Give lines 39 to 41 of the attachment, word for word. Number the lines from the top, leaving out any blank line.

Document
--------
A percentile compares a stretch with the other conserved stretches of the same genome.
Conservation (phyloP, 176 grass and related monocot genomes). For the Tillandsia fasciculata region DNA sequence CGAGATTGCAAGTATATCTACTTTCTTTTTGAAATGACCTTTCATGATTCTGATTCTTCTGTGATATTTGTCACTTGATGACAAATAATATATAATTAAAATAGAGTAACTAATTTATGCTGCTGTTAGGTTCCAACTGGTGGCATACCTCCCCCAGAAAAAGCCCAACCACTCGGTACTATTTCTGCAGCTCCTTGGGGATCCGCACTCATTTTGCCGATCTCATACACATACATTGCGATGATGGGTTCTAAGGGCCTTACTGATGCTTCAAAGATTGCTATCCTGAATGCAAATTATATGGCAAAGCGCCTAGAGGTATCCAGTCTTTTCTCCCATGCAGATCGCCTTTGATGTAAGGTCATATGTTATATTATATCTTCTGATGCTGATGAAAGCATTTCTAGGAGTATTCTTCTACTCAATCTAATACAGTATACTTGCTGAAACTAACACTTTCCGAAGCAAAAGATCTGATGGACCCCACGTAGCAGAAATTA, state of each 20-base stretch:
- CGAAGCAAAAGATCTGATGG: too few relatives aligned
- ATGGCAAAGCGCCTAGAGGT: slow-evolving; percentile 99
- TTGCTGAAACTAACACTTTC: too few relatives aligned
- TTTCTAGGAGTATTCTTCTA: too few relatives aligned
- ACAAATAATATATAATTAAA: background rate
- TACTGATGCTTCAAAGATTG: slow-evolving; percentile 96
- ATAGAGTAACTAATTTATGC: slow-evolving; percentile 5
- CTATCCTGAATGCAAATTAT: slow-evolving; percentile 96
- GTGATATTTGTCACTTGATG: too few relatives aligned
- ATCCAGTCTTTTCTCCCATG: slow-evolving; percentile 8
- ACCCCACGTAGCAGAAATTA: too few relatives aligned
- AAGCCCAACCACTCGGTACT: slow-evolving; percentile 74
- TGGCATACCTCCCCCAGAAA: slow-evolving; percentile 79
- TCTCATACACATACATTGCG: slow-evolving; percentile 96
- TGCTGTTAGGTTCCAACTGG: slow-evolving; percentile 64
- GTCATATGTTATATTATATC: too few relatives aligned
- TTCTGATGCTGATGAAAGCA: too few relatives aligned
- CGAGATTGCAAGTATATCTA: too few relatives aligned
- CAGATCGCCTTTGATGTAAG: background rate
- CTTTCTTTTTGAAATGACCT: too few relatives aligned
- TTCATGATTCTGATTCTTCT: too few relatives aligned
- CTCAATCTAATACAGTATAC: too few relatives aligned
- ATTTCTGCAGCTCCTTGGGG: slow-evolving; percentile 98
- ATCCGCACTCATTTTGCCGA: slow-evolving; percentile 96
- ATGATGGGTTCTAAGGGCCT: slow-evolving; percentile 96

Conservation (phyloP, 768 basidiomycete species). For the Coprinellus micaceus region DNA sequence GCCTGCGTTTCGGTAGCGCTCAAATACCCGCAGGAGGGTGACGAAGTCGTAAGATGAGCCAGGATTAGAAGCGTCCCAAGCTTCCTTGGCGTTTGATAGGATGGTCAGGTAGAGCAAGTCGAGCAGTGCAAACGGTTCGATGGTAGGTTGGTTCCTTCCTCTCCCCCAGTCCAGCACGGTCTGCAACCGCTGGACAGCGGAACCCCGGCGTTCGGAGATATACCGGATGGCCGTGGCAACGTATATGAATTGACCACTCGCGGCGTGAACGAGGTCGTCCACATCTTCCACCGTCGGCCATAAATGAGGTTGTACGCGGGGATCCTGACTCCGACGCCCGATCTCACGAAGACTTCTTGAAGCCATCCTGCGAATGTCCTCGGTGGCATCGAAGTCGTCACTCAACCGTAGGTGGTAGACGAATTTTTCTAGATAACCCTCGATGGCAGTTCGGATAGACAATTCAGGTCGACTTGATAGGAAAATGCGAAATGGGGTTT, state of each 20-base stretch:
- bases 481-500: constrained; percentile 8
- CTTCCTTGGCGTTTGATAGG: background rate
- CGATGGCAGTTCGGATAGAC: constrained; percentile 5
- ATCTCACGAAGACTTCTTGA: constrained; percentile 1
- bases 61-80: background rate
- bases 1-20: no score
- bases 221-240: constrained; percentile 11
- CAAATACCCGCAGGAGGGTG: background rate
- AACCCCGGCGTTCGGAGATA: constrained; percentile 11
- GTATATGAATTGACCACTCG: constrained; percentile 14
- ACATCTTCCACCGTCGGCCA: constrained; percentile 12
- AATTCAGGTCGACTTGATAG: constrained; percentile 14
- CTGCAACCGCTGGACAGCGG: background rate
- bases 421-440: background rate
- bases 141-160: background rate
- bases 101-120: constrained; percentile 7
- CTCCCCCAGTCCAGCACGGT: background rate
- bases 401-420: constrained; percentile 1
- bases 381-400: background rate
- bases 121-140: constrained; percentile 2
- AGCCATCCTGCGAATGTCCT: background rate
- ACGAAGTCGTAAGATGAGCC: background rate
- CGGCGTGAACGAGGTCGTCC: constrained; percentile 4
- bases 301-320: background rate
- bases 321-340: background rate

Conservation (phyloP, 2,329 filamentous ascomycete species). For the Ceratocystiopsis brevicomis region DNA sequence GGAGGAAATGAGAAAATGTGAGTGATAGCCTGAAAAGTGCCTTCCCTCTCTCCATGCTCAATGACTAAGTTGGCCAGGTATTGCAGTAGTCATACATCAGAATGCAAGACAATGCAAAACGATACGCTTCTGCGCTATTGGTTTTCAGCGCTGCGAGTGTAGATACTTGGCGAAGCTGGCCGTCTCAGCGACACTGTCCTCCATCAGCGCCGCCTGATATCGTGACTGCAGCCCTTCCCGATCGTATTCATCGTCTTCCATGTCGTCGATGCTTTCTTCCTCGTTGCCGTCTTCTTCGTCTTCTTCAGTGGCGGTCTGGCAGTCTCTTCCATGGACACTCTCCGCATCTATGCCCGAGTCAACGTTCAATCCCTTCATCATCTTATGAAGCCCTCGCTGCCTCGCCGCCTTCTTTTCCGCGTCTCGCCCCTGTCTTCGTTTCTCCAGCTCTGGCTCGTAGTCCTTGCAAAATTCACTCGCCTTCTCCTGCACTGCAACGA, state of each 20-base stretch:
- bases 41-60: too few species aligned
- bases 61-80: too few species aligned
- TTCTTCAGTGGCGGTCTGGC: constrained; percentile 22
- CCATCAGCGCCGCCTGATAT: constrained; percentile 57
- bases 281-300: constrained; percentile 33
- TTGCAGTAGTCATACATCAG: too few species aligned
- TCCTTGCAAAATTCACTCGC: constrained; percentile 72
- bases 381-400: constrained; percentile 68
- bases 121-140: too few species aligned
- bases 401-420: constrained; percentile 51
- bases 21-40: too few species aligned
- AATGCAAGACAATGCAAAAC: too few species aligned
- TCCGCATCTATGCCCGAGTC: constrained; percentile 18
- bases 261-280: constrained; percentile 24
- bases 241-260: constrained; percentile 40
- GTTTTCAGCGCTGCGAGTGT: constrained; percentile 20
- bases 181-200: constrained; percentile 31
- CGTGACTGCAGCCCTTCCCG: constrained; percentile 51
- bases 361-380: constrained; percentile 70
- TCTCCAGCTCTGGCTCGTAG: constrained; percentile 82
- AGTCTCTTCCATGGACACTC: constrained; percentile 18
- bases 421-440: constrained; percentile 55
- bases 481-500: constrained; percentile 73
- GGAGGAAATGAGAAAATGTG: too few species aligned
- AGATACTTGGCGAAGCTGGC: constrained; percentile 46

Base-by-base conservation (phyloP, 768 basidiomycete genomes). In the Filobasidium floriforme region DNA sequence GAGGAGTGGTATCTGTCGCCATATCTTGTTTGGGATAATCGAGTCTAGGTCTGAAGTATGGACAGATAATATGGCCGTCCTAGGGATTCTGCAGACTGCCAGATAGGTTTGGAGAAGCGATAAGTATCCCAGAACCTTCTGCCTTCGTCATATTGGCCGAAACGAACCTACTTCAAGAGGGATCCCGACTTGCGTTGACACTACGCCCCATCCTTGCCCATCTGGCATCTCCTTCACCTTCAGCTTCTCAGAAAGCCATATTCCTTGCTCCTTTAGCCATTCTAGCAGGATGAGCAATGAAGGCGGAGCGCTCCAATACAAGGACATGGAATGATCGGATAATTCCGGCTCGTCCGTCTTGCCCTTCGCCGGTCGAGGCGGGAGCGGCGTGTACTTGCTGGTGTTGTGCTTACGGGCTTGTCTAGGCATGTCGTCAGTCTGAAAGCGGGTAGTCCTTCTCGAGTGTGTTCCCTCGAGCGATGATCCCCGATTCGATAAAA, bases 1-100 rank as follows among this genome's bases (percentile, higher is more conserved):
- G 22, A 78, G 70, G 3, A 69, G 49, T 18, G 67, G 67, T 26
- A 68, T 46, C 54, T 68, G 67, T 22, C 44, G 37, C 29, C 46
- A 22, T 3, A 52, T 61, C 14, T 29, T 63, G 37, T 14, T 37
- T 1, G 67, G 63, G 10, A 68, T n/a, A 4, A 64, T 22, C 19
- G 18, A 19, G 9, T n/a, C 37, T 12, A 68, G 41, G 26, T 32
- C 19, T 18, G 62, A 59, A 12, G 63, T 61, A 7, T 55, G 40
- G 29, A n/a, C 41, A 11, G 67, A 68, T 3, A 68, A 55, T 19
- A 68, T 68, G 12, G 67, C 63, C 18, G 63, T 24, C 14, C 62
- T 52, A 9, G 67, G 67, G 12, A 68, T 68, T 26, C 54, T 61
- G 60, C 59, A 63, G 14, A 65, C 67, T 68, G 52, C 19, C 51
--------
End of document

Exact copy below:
- ACATCTTCCACCGTCGGCCA: constrained; percentile 12
- AATTCAGGTCGACTTGATAG: constrained; percentile 14
- CTGCAACCGCTGGACAGCGG: background rate